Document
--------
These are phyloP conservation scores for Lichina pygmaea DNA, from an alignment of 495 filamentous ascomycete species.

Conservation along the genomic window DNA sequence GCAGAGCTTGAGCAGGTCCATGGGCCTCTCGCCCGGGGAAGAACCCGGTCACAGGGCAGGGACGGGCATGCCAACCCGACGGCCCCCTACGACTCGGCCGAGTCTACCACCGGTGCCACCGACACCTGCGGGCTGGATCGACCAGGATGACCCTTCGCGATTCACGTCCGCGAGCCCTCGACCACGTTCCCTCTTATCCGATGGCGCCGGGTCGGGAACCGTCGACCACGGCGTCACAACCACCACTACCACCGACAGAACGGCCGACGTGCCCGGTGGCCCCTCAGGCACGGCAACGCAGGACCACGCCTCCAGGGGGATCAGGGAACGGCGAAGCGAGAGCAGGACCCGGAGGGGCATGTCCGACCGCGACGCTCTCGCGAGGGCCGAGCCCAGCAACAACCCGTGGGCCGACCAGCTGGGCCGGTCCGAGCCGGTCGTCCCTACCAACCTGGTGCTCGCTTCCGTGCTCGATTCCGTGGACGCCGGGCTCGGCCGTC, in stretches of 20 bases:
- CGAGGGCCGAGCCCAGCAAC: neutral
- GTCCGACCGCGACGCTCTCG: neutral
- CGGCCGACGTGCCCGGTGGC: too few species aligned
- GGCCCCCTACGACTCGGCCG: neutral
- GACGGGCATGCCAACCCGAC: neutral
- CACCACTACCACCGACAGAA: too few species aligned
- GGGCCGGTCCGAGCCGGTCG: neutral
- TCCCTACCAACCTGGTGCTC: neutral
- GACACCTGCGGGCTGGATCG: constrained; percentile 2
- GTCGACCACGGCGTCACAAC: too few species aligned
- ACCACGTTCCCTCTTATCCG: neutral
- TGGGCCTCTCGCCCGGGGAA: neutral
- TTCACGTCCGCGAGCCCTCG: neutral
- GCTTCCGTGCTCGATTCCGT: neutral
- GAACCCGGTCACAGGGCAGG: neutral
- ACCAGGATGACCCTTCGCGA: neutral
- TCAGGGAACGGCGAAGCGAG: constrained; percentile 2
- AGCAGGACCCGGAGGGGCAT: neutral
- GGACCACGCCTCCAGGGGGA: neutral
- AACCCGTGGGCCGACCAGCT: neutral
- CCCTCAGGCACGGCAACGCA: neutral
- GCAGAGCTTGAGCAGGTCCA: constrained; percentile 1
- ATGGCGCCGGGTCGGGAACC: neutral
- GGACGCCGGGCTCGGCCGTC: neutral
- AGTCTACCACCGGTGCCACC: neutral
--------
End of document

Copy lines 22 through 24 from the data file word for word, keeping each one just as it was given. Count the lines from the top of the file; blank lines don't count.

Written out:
- AACCCGTGGGCCGACCAGCT: neutral
- CCCTCAGGCACGGCAACGCA: neutral
- GCAGAGCTTGAGCAGGTCCA: constrained; percentile 1